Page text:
AVENGERS: INFINITY WAR ***1/2 (149 minutes) M
Pop open a bottle of soft drink in celebration because it’s time for yet another noisy, visually overloaded superhero block party as a sizeable gaggle of franchise-leading characters, and some supporting players, band together to fight a common enemy intent on taking over the universe.
Thankfully, this $300 million entry into the Marvel comic-book movie universe is one of the better films pumped out by Marvel Studios and certainly makes up for the tornado of dung that was Avengers: Age of Ultron.
There are literally scores of sub-plots here ensnaring all the superheroes you’ve come to either love or tolerate.
There’s Iron Man (Robert Downey, Jr), Thor (Chris Hemsworth), Hulk (Mark Ruffalo), Captain America (Chris Evans), Spider-man (Tom Holland), Black Panther (Chadwick Boseman), Dr Strange (Benedict Cumberbatch), the Guardians of the Galaxy (Chris Pratt, Zoe Saldana, etc), Black Widow (Scarlett Johansson) and many others you vaguely recognise. But some heroes are notable for their absence: there’s no Antman (Paul Rudd), X-Men or Fantastic Four. Hmm.
Yet while there’s a lot going on between these folk as they fly, fall and fight about causing all manner of property damage, the movie’s main story is quite simple: Thanos – a giant, big-chinned, motion-capture creature voiced and performed by Josh Brolin – wants to take over the universe and rule it in his own special way.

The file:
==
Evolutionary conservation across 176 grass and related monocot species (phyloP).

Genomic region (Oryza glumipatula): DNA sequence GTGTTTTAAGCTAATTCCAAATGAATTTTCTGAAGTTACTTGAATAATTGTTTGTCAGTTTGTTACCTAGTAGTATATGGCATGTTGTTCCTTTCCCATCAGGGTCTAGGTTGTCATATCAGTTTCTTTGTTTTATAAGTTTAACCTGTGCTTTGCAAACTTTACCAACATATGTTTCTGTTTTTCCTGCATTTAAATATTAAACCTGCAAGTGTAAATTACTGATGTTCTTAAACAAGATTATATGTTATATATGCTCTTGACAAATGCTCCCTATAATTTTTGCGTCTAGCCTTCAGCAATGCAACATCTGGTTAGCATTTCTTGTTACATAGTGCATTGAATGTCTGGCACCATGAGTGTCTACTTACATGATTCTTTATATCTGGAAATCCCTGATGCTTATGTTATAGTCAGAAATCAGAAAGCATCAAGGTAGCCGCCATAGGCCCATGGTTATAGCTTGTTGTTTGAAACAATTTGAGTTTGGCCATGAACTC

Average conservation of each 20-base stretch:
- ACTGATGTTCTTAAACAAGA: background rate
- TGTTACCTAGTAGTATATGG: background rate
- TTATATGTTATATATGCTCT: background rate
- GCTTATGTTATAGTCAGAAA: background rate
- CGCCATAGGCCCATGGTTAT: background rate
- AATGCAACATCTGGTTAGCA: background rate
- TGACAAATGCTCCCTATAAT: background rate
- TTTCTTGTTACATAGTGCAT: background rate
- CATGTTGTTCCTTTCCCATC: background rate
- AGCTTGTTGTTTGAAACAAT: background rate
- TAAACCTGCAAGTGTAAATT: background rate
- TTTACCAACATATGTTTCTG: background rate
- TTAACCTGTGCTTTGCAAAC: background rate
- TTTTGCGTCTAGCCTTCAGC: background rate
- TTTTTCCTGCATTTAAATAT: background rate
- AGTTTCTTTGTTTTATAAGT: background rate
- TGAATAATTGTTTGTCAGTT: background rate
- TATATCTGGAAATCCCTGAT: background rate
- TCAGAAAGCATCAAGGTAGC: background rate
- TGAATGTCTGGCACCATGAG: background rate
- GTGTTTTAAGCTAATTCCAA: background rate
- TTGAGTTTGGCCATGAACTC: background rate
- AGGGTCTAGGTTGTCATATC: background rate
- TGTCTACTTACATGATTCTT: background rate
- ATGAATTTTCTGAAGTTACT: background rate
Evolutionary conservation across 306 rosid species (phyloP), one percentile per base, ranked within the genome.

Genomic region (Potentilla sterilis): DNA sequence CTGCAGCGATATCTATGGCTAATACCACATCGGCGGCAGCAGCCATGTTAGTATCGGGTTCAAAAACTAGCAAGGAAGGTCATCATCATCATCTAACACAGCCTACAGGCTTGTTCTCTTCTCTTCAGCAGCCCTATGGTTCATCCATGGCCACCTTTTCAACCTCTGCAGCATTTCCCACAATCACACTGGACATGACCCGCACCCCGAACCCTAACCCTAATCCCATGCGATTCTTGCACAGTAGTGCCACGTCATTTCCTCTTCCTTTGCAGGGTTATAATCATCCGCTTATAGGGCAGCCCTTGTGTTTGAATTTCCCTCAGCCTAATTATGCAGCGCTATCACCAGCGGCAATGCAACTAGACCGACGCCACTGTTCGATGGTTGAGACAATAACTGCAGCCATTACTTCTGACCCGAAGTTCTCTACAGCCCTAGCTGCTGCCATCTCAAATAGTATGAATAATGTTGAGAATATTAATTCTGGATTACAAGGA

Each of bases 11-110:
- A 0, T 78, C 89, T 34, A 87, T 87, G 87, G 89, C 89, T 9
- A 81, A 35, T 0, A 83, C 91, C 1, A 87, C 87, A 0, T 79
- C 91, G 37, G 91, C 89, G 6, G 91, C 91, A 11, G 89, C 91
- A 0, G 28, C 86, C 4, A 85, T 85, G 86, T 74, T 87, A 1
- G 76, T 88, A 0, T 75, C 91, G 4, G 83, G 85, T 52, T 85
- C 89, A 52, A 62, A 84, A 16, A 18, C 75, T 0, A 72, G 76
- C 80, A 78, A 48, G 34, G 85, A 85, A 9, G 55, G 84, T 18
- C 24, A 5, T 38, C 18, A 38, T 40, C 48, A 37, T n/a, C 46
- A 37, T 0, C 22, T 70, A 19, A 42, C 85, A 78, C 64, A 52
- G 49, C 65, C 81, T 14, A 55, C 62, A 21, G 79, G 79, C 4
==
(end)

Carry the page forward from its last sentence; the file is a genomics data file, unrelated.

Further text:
To do this he must obtain six “infinity stones” that were created at the birth of the universe and insert them into the knuckles of a gauntlet he wears on his left hand. These stones will give him unassailable power. The task of our superhero chums, of course, is to stop him, regardless of the film’s visual effects budget. Many battles on earth and in space ensue, all splendidly rendered with the degree of sensory assault we’ve become used to.
Now, while Thanos is the villain of the piece, he’s not exactly evil. Thanos even comes with a good dose of pathos. His plan for ultimate domination of all creation has a hazy rationale to it, even though it involves a lot of death. He even has family issues. He’s not your standard-issue bad guy and helps ground the film emotionally.